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Adverbs of Frequency Teacher Resources
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Students complete a lesson on adverbs of frequency; words that tell how much. They interview each other about how much they do certain things such as talk on the phone, use the computer, or play sports. They write a paragraph about their interviewee in which they use an adverb of frequency in each sentence of their writing.
Students explore language arts by completing vocabulary worksheets. In this directions lesson, students identify terms and vocabulary words which assist in finding locations and giving directions. Students complete a worksheet about the frequency of events and participate in a visual treasure hunt lesson.
Learners practice using adverbs of frequency through a discussion of job promotions. Students discuss the qualities that lead to job promotion. With the teacher, learners role play asking their employers about promotion opportunities. This lesson plan is designed for students acquiring English.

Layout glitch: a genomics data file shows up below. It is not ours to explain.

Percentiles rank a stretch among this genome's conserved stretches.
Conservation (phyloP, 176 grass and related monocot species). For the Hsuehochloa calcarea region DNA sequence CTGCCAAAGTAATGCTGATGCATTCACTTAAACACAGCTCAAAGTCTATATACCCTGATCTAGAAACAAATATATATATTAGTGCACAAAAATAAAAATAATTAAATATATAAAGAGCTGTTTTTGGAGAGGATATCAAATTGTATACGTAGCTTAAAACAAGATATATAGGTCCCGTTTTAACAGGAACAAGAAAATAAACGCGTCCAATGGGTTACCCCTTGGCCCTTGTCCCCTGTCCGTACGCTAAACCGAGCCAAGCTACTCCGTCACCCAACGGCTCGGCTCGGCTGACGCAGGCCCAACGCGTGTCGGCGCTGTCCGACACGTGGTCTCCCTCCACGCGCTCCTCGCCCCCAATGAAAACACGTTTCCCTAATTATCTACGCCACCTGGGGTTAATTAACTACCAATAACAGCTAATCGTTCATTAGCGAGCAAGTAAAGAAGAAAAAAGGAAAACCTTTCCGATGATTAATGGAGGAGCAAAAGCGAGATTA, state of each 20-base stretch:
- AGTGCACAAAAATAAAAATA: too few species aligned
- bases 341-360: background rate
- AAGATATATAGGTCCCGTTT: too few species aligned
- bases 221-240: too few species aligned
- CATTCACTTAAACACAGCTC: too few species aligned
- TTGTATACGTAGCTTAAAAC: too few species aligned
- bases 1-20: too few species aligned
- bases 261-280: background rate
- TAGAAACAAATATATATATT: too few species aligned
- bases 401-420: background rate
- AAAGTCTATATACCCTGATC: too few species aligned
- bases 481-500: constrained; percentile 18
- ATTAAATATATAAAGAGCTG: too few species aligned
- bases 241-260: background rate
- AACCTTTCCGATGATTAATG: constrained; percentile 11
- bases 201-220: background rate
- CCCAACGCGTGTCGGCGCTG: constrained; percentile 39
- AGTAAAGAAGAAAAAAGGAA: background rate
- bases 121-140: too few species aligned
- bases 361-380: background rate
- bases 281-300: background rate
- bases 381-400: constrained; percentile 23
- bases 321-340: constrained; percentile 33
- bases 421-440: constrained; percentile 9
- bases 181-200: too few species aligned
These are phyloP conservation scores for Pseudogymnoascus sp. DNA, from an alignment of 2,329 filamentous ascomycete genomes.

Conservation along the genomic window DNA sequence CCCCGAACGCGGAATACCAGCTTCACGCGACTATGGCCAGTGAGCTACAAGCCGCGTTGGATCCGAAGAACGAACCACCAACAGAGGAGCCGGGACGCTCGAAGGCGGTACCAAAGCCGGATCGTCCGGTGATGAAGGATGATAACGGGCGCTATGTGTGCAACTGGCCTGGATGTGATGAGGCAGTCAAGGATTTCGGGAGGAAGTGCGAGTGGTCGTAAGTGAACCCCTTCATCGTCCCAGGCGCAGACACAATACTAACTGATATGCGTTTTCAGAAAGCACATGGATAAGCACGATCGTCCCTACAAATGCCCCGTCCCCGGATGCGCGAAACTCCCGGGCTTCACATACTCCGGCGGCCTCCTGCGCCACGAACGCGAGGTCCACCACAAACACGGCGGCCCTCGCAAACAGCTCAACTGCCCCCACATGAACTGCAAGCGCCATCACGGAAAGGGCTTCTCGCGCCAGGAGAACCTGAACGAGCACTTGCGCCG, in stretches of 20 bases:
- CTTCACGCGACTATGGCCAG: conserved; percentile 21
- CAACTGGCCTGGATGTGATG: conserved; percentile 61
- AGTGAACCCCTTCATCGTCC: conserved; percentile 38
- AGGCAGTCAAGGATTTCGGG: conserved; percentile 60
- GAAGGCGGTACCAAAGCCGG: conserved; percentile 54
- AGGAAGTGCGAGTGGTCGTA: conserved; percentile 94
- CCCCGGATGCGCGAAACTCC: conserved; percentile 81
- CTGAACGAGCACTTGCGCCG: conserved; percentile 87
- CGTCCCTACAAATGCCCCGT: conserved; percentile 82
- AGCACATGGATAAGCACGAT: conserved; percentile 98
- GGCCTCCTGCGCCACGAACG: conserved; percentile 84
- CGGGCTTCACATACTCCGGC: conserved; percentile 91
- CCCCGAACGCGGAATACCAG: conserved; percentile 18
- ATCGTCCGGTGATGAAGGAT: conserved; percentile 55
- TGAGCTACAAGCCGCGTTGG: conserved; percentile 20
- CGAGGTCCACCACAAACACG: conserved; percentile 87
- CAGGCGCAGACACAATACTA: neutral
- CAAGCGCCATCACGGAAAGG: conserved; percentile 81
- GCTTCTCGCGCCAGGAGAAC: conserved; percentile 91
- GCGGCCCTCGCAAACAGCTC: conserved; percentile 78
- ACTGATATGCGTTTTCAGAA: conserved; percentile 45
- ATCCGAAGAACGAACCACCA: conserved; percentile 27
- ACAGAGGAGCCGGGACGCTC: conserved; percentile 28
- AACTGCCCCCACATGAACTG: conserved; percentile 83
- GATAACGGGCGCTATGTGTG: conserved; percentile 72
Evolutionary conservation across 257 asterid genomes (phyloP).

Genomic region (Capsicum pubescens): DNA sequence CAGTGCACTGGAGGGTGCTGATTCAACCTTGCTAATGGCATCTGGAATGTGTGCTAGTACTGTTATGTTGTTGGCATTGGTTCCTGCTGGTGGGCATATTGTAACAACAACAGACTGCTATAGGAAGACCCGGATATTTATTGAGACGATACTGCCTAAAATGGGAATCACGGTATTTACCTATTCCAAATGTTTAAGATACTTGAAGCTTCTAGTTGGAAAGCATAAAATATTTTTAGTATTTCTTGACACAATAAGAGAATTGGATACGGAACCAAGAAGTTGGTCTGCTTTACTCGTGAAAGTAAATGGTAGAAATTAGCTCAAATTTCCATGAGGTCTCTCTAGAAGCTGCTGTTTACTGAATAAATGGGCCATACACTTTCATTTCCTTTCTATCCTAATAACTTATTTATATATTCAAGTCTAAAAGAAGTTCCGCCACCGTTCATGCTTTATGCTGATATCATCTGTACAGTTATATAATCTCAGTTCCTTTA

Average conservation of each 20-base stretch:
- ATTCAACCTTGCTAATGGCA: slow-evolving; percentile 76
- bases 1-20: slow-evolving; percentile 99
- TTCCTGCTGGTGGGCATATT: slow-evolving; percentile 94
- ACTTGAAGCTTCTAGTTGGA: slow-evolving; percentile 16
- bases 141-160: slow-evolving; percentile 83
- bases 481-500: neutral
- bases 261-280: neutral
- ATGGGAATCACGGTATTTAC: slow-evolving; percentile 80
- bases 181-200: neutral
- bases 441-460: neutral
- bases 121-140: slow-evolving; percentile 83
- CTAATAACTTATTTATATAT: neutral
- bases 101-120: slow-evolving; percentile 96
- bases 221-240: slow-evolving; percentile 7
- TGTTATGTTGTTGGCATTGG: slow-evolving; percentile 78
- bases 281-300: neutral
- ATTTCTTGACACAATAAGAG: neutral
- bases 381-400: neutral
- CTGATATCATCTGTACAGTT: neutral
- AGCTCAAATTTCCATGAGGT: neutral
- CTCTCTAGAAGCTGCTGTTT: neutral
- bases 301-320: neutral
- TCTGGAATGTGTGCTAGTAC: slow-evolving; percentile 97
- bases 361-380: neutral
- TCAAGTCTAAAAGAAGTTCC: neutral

In this language arts worksheet, students practice speaking using adverbs of frequency by participating in a small group game. Students roll the dice and move on the game board, asking questions with "How often do you..." based on the prompts. Other players must answer orally.
Learners learn German frequency adverbs. In this foreign language lesson plan, students recognize German adverbs associated with frequency. Learners place sentences from a text into chronological order. The lesson also includes choral reading to practice pronunciation, working with sentence strips, and a homework assignment in which students write in German using these words.
Weathering both family dynamics and sudden storms are the main topics of these three stories from Houghton-Mifflin ("Brothers and Sisters," "Jalapeno Bagels," "Carousel," and "Thunder Cake"). Practice generalizing and sequencing events as you read about siblings, baking, and thunder. The lesson plan is differentiated for Beginning, Intermediate, and Advanced learners, and includes vocabulary and sentence frames for each skill level.
Animal friends and families help your 1st graders with their ELD and literacy skills in three Houghton-Mifflin stories ("The Secret Code," Bud's Day Out," and "An Egg Is An Egg, or, Who's in a Family?"). They can practice drawing conclusions, comparing and contrasting, and sequencing events in the stories. Additionally, vocabulary lists and sentence frames with grammar prompts are differentiated into three different skill levels.